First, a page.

B. Is Petitioner Entitled to Relief Under Rule 60(b)?

Petitioner asks this Court to vacate the Order dismissing the Petition on the "grounds of Mistake and Inadvertence." (Motion pursuant to Fed. R. Civ. P. 60(b).) As previously stated, Rule 60(b)(1) permits a district court to grant relief from a final judgment based on mistake, inadvertence or excusable neglect. The test for "excusable neglect" is equitable, and requires a court to weigh the "totality of the circumstances." Welch & Forbes, Inc. v. Cendant Corp., 234 F. 3d 166, 171 (3d Cir. 2000). A court considers "1) the danger of prejudice to the other party; 2) the length of the delay and its potential impact on judicial proceedings; 3) the reason for the delay - and whether it was within the movant's control; and 4) whether the movant acted in good faith." Nara v. Frank, 488 F. 3d 187, 194 (3d Cir. 2007).

In this case, Petitioner raises three arguments warranting equitable tolling of the statute of limitations, i.e., he timely asserted his rights mistakenly in the wrong forum (Ground One), he did not receive the appellate and discovery materials until December 2007 (Ground Two), and he is actually innocent (Ground Four). Relief under Rule 60(b) is not warranted on Grounds One and Two because this Court considered, and rejected, both arguments for equitable tolling in the Opinion accompanying the Order of dismissal. See Pridgen v. Shannon, 380 F. 3d 721, 728 (3d Cir. 2004) ("Legal error does not by itself warrant the application of Rule 60(b)") (quoting Martinez-McBean v. Government of Virgin Islands, 562 F. 2d 908, 912 (3d Cir. 1977)). Relief pursuant to Rule 60(b) on the ground of actual innocence is not warranted because Petitioner has shown no reason why he couldn't have raised this argument as a ground for equitable tolling in response to this Court's Order to Show Cause. See Nara, 488 F. 3d at 194 (movant's "overall negligence in handling the matter precludes [a court] from finding 'excusable neglect'"). Id. Accordingly, this Court finds that Petitioner's motion fails to set forth a basis warranting relief under Rule 60(b), and will deny the motion.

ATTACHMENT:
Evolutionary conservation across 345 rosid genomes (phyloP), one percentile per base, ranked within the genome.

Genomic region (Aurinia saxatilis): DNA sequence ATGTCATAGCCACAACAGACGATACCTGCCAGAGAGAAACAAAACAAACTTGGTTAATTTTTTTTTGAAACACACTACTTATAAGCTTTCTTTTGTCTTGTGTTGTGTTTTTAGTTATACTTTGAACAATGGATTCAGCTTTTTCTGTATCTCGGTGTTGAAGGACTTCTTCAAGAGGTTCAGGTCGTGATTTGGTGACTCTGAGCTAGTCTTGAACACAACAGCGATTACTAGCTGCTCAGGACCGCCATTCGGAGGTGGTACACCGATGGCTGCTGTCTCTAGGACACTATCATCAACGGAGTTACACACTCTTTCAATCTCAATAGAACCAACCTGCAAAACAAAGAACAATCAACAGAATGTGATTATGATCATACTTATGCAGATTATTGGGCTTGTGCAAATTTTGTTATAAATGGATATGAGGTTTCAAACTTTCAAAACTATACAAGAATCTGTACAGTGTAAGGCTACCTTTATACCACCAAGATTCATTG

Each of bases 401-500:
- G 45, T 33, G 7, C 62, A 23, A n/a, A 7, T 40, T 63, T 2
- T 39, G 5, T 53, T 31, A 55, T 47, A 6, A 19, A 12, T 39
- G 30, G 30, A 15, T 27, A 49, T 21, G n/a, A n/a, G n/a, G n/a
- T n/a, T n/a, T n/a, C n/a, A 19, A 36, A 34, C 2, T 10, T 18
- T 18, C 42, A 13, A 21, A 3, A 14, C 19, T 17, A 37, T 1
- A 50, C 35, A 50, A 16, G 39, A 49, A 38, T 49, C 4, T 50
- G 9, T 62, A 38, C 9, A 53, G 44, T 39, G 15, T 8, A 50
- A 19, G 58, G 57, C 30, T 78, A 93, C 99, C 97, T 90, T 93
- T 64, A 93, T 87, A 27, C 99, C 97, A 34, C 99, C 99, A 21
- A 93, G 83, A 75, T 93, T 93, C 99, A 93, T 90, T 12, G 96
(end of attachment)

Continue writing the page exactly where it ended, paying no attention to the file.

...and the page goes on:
C. Is Petitioner Entitled to a Certificate of Appealability?

The AEDPA provides that an appeal may not be taken to the court of appeals from a final order in a § 2254 proceeding unless a judge issues a certificate of appealability on the ground that "the applicant has made a substantial showing of the denial of a constitutional right." 28 U.S.C. § 2253(c)(2). In Slack v. McDaniel, 529 U.S. 473, 484 (2000), the United States Supreme Court held: "When the district court denies a habeas petition on procedural grounds without reaching the prisoner's underlying constitutional claim, a COA should issue when the prisoner shows, at least, that jurists of reason would find it debatable whether the petition states a valid claim of the denial of a constitutional right and that jurists of reason would find it debatable whether the district court was correct in its procedural ruling." Id. This Court will deny a certificate of appealability in this case because jurists of reason would not find it debatable that denial of Petitioner's Rule 60(b) motion is correct.

III. CONCLUSION

This Court denies Petitioner's Rule 60(b) motion and denies a certificate of appealability.

RENÉE MARIE BUMB United States District Judge

20080306

© 1992-2008 VersusLaw Inc.



Buy This Entire Record For $7.95

Official citation and/or docket number and footnotes (if any) for this case available with purchase.

Learn more about what you receive with purchase of this case.